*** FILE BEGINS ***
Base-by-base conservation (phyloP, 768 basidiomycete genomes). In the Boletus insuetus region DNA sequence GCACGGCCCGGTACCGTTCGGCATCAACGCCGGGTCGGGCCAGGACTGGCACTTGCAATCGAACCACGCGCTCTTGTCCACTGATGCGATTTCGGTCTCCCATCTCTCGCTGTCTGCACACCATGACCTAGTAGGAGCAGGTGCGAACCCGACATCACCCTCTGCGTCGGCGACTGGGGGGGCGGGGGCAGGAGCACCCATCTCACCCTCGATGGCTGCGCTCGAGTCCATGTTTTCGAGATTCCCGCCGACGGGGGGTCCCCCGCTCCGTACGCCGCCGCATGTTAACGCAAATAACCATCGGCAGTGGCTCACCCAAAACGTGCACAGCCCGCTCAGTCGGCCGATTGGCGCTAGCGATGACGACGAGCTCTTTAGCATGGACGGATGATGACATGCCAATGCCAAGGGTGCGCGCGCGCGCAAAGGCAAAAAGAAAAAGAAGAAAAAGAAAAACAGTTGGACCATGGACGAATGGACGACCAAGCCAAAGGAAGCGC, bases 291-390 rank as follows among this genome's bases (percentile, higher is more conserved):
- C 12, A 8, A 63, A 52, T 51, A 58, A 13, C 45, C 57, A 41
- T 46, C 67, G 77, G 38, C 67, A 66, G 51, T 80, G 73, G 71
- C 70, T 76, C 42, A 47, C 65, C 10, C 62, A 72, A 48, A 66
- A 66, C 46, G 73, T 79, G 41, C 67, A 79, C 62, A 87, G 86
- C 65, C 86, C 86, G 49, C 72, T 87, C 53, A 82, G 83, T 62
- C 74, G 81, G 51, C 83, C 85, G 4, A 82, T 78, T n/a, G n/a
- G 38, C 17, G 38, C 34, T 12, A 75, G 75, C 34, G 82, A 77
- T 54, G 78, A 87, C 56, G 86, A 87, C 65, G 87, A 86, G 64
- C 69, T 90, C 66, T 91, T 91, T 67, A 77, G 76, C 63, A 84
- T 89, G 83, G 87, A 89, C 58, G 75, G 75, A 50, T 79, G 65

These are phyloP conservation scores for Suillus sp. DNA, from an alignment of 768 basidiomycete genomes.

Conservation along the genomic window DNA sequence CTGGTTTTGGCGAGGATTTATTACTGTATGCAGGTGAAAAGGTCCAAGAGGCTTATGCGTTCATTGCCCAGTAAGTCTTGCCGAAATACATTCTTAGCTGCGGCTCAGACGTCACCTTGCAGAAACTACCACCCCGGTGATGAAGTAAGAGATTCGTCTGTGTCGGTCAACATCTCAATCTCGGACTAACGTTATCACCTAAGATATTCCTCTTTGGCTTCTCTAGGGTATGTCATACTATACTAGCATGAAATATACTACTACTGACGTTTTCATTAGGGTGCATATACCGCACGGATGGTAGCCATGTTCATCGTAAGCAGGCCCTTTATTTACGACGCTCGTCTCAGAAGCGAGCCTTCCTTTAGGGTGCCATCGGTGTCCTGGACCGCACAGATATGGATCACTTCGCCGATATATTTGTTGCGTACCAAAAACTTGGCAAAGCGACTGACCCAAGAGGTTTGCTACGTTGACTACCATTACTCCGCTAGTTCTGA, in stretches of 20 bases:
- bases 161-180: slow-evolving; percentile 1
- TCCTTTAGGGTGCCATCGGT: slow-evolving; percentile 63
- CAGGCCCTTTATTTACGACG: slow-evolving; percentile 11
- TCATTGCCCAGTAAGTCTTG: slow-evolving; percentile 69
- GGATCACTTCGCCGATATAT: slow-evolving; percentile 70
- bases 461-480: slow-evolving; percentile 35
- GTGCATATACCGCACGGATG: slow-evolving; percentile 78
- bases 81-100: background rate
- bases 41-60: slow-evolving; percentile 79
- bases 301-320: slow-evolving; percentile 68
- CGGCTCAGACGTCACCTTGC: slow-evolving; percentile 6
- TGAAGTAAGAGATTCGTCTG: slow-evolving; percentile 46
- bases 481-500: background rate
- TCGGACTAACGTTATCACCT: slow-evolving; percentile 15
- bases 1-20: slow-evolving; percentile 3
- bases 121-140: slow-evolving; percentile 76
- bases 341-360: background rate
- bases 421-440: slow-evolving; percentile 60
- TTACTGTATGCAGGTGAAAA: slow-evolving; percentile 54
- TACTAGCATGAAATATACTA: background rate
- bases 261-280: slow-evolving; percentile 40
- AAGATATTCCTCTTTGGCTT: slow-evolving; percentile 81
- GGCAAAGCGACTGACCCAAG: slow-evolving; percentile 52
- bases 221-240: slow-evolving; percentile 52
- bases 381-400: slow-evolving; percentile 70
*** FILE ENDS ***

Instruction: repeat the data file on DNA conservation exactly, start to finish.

Base-by-base conservation (phyloP, 768 basidiomycete genomes). In the Boletus insuetus region DNA sequence GCACGGCCCGGTACCGTTCGGCATCAACGCCGGGTCGGGCCAGGACTGGCACTTGCAATCGAACCACGCGCTCTTGTCCACTGATGCGATTTCGGTCTCCCATCTCTCGCTGTCTGCACACCATGACCTAGTAGGAGCAGGTGCGAACCCGACATCACCCTCTGCGTCGGCGACTGGGGGGGCGGGGGCAGGAGCACCCATCTCACCCTCGATGGCTGCGCTCGAGTCCATGTTTTCGAGATTCCCGCCGACGGGGGGTCCCCCGCTCCGTACGCCGCCGCATGTTAACGCAAATAACCATCGGCAGTGGCTCACCCAAAACGTGCACAGCCCGCTCAGTCGGCCGATTGGCGCTAGCGATGACGACGAGCTCTTTAGCATGGACGGATGATGACATGCCAATGCCAAGGGTGCGCGCGCGCGCAAAGGCAAAAAGAAAAAGAAGAAAAAGAAAAACAGTTGGACCATGGACGAATGGACGACCAAGCCAAAGGAAGCGC, bases 291-390 rank as follows among this genome's bases (percentile, higher is more conserved):
- C 12, A 8, A 63, A 52, T 51, A 58, A 13, C 45, C 57, A 41
- T 46, C 67, G 77, G 38, C 67, A 66, G 51, T 80, G 73, G 71
- C 70, T 76, C 42, A 47, C 65, C 10, C 62, A 72, A 48, A 66
- A 66, C 46, G 73, T 79, G 41, C 67, A 79, C 62, A 87, G 86
- C 65, C 86, C 86, G 49, C 72, T 87, C 53, A 82, G 83, T 62
- C 74, G 81, G 51, C 83, C 85, G 4, A 82, T 78, T n/a, G n/a
- G 38, C 17, G 38, C 34, T 12, A 75, G 75, C 34, G 82, A 77
- T 54, G 78, A 87, C 56, G 86, A 87, C 65, G 87, A 86, G 64
- C 69, T 90, C 66, T 91, T 91, T 67, A 77, G 76, C 63, A 84
- T 89, G 83, G 87, A 89, C 58, G 75, G 75, A 50, T 79, G 65

These are phyloP conservation scores for Suillus sp. DNA, from an alignment of 768 basidiomycete genomes.

Conservation along the genomic window DNA sequence CTGGTTTTGGCGAGGATTTATTACTGTATGCAGGTGAAAAGGTCCAAGAGGCTTATGCGTTCATTGCCCAGTAAGTCTTGCCGAAATACATTCTTAGCTGCGGCTCAGACGTCACCTTGCAGAAACTACCACCCCGGTGATGAAGTAAGAGATTCGTCTGTGTCGGTCAACATCTCAATCTCGGACTAACGTTATCACCTAAGATATTCCTCTTTGGCTTCTCTAGGGTATGTCATACTATACTAGCATGAAATATACTACTACTGACGTTTTCATTAGGGTGCATATACCGCACGGATGGTAGCCATGTTCATCGTAAGCAGGCCCTTTATTTACGACGCTCGTCTCAGAAGCGAGCCTTCCTTTAGGGTGCCATCGGTGTCCTGGACCGCACAGATATGGATCACTTCGCCGATATATTTGTTGCGTACCAAAAACTTGGCAAAGCGACTGACCCAAGAGGTTTGCTACGTTGACTACCATTACTCCGCTAGTTCTGA, in stretches of 20 bases:
- bases 161-180: slow-evolving; percentile 1
- TCCTTTAGGGTGCCATCGGT: slow-evolving; percentile 63
- CAGGCCCTTTATTTACGACG: slow-evolving; percentile 11
- TCATTGCCCAGTAAGTCTTG: slow-evolving; percentile 69
- GGATCACTTCGCCGATATAT: slow-evolving; percentile 70
- bases 461-480: slow-evolving; percentile 35
- GTGCATATACCGCACGGATG: slow-evolving; percentile 78
- bases 81-100: background rate
- bases 41-60: slow-evolving; percentile 79
- bases 301-320: slow-evolving; percentile 68
- CGGCTCAGACGTCACCTTGC: slow-evolving; percentile 6
- TGAAGTAAGAGATTCGTCTG: slow-evolving; percentile 46
- bases 481-500: background rate
- TCGGACTAACGTTATCACCT: slow-evolving; percentile 15
- bases 1-20: slow-evolving; percentile 3
- bases 121-140: slow-evolving; percentile 76
- bases 341-360: background rate
- bases 421-440: slow-evolving; percentile 60
- TTACTGTATGCAGGTGAAAA: slow-evolving; percentile 54
- TACTAGCATGAAATATACTA: background rate
- bases 261-280: slow-evolving; percentile 40
- AAGATATTCCTCTTTGGCTT: slow-evolving; percentile 81
- GGCAAAGCGACTGACCCAAG: slow-evolving; percentile 52
- bases 221-240: slow-evolving; percentile 52
- bases 381-400: slow-evolving; percentile 70